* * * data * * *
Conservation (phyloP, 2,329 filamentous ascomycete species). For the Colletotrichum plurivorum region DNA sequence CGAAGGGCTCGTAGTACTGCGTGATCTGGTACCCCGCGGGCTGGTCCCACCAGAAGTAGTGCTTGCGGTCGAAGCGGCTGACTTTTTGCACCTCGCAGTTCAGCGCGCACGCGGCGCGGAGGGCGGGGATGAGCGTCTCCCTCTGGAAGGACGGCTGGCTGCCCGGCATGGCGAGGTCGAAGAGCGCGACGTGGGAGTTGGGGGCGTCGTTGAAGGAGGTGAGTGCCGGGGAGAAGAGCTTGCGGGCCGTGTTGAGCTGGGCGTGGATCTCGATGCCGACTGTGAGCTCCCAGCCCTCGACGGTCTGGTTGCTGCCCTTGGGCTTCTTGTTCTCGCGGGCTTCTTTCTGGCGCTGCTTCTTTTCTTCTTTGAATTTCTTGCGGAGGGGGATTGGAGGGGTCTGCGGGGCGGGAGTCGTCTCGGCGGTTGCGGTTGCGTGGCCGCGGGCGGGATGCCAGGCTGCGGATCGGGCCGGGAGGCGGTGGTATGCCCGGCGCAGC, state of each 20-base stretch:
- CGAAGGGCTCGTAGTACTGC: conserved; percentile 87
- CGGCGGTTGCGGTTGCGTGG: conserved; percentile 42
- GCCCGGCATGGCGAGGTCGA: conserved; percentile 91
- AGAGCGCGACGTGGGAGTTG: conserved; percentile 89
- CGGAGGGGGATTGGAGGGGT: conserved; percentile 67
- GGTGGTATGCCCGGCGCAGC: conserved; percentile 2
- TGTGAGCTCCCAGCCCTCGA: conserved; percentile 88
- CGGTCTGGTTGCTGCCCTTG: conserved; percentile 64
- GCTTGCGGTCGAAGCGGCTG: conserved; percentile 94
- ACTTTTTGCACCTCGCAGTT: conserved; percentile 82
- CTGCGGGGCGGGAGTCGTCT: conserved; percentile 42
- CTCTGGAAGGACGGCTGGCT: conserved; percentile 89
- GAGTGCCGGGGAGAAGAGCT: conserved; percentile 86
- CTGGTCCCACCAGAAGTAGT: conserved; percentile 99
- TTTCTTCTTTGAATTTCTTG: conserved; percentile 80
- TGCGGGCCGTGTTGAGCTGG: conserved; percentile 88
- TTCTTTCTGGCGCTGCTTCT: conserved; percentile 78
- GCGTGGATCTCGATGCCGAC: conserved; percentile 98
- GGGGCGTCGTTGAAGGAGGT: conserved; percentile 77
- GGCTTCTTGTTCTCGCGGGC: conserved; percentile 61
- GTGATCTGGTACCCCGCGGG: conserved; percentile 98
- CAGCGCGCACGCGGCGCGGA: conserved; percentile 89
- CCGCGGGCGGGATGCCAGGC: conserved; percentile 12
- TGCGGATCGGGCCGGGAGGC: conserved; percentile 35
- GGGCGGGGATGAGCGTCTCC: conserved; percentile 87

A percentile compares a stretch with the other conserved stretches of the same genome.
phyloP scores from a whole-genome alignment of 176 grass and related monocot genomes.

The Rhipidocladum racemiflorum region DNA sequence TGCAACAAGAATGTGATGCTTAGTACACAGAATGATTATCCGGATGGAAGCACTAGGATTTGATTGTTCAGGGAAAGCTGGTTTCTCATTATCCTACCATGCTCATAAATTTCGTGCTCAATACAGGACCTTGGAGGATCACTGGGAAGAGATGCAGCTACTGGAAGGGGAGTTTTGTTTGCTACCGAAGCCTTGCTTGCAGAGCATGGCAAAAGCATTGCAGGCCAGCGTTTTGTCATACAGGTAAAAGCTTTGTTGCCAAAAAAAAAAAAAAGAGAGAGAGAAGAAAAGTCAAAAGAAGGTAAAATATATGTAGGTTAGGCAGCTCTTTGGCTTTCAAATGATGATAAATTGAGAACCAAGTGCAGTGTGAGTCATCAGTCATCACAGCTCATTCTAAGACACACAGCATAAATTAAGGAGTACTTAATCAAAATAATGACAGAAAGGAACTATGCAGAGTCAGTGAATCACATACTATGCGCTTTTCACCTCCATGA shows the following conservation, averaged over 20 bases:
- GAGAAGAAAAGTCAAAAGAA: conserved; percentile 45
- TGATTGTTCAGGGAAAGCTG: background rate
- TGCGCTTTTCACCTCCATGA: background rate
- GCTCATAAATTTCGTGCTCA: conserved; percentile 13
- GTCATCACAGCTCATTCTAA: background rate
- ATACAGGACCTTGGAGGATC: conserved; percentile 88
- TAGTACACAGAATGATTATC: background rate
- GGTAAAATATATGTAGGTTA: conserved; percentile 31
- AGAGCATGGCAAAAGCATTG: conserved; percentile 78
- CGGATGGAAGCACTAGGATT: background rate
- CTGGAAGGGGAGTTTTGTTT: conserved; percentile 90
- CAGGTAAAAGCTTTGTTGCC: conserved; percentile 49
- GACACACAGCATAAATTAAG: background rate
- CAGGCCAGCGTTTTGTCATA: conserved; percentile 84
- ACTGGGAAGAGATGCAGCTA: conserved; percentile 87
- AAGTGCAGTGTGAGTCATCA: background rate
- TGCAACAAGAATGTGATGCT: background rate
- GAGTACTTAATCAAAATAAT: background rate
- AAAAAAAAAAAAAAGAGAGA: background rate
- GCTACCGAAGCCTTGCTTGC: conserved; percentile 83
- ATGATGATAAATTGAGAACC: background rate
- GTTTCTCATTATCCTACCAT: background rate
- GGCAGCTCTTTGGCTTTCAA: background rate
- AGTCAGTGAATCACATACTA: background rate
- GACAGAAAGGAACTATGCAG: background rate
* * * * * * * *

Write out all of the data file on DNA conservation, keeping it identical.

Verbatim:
Conservation (phyloP, 2,329 filamentous ascomycete species). For the Colletotrichum plurivorum region DNA sequence CGAAGGGCTCGTAGTACTGCGTGATCTGGTACCCCGCGGGCTGGTCCCACCAGAAGTAGTGCTTGCGGTCGAAGCGGCTGACTTTTTGCACCTCGCAGTTCAGCGCGCACGCGGCGCGGAGGGCGGGGATGAGCGTCTCCCTCTGGAAGGACGGCTGGCTGCCCGGCATGGCGAGGTCGAAGAGCGCGACGTGGGAGTTGGGGGCGTCGTTGAAGGAGGTGAGTGCCGGGGAGAAGAGCTTGCGGGCCGTGTTGAGCTGGGCGTGGATCTCGATGCCGACTGTGAGCTCCCAGCCCTCGACGGTCTGGTTGCTGCCCTTGGGCTTCTTGTTCTCGCGGGCTTCTTTCTGGCGCTGCTTCTTTTCTTCTTTGAATTTCTTGCGGAGGGGGATTGGAGGGGTCTGCGGGGCGGGAGTCGTCTCGGCGGTTGCGGTTGCGTGGCCGCGGGCGGGATGCCAGGCTGCGGATCGGGCCGGGAGGCGGTGGTATGCCCGGCGCAGC, state of each 20-base stretch:
- CGAAGGGCTCGTAGTACTGC: conserved; percentile 87
- CGGCGGTTGCGGTTGCGTGG: conserved; percentile 42
- GCCCGGCATGGCGAGGTCGA: conserved; percentile 91
- AGAGCGCGACGTGGGAGTTG: conserved; percentile 89
- CGGAGGGGGATTGGAGGGGT: conserved; percentile 67
- GGTGGTATGCCCGGCGCAGC: conserved; percentile 2
- TGTGAGCTCCCAGCCCTCGA: conserved; percentile 88
- CGGTCTGGTTGCTGCCCTTG: conserved; percentile 64
- GCTTGCGGTCGAAGCGGCTG: conserved; percentile 94
- ACTTTTTGCACCTCGCAGTT: conserved; percentile 82
- CTGCGGGGCGGGAGTCGTCT: conserved; percentile 42
- CTCTGGAAGGACGGCTGGCT: conserved; percentile 89
- GAGTGCCGGGGAGAAGAGCT: conserved; percentile 86
- CTGGTCCCACCAGAAGTAGT: conserved; percentile 99
- TTTCTTCTTTGAATTTCTTG: conserved; percentile 80
- TGCGGGCCGTGTTGAGCTGG: conserved; percentile 88
- TTCTTTCTGGCGCTGCTTCT: conserved; percentile 78
- GCGTGGATCTCGATGCCGAC: conserved; percentile 98
- GGGGCGTCGTTGAAGGAGGT: conserved; percentile 77
- GGCTTCTTGTTCTCGCGGGC: conserved; percentile 61
- GTGATCTGGTACCCCGCGGG: conserved; percentile 98
- CAGCGCGCACGCGGCGCGGA: conserved; percentile 89
- CCGCGGGCGGGATGCCAGGC: conserved; percentile 12
- TGCGGATCGGGCCGGGAGGC: conserved; percentile 35
- GGGCGGGGATGAGCGTCTCC: conserved; percentile 87

A percentile compares a stretch with the other conserved stretches of the same genome.
phyloP scores from a whole-genome alignment of 176 grass and related monocot genomes.

The Rhipidocladum racemiflorum region DNA sequence TGCAACAAGAATGTGATGCTTAGTACACAGAATGATTATCCGGATGGAAGCACTAGGATTTGATTGTTCAGGGAAAGCTGGTTTCTCATTATCCTACCATGCTCATAAATTTCGTGCTCAATACAGGACCTTGGAGGATCACTGGGAAGAGATGCAGCTACTGGAAGGGGAGTTTTGTTTGCTACCGAAGCCTTGCTTGCAGAGCATGGCAAAAGCATTGCAGGCCAGCGTTTTGTCATACAGGTAAAAGCTTTGTTGCCAAAAAAAAAAAAAAGAGAGAGAGAAGAAAAGTCAAAAGAAGGTAAAATATATGTAGGTTAGGCAGCTCTTTGGCTTTCAAATGATGATAAATTGAGAACCAAGTGCAGTGTGAGTCATCAGTCATCACAGCTCATTCTAAGACACACAGCATAAATTAAGGAGTACTTAATCAAAATAATGACAGAAAGGAACTATGCAGAGTCAGTGAATCACATACTATGCGCTTTTCACCTCCATGA shows the following conservation, averaged over 20 bases:
- GAGAAGAAAAGTCAAAAGAA: conserved; percentile 45
- TGATTGTTCAGGGAAAGCTG: background rate
- TGCGCTTTTCACCTCCATGA: background rate
- GCTCATAAATTTCGTGCTCA: conserved; percentile 13
- GTCATCACAGCTCATTCTAA: background rate
- ATACAGGACCTTGGAGGATC: conserved; percentile 88
- TAGTACACAGAATGATTATC: background rate
- GGTAAAATATATGTAGGTTA: conserved; percentile 31
- AGAGCATGGCAAAAGCATTG: conserved; percentile 78
- CGGATGGAAGCACTAGGATT: background rate
- CTGGAAGGGGAGTTTTGTTT: conserved; percentile 90
- CAGGTAAAAGCTTTGTTGCC: conserved; percentile 49
- GACACACAGCATAAATTAAG: background rate
- CAGGCCAGCGTTTTGTCATA: conserved; percentile 84
- ACTGGGAAGAGATGCAGCTA: conserved; percentile 87
- AAGTGCAGTGTGAGTCATCA: background rate
- TGCAACAAGAATGTGATGCT: background rate
- GAGTACTTAATCAAAATAAT: background rate
- AAAAAAAAAAAAAAGAGAGA: background rate
- GCTACCGAAGCCTTGCTTGC: conserved; percentile 83
- ATGATGATAAATTGAGAACC: background rate
- GTTTCTCATTATCCTACCAT: background rate
- GGCAGCTCTTTGGCTTTCAA: background rate
- AGTCAGTGAATCACATACTA: background rate
- GACAGAAAGGAACTATGCAG: background rate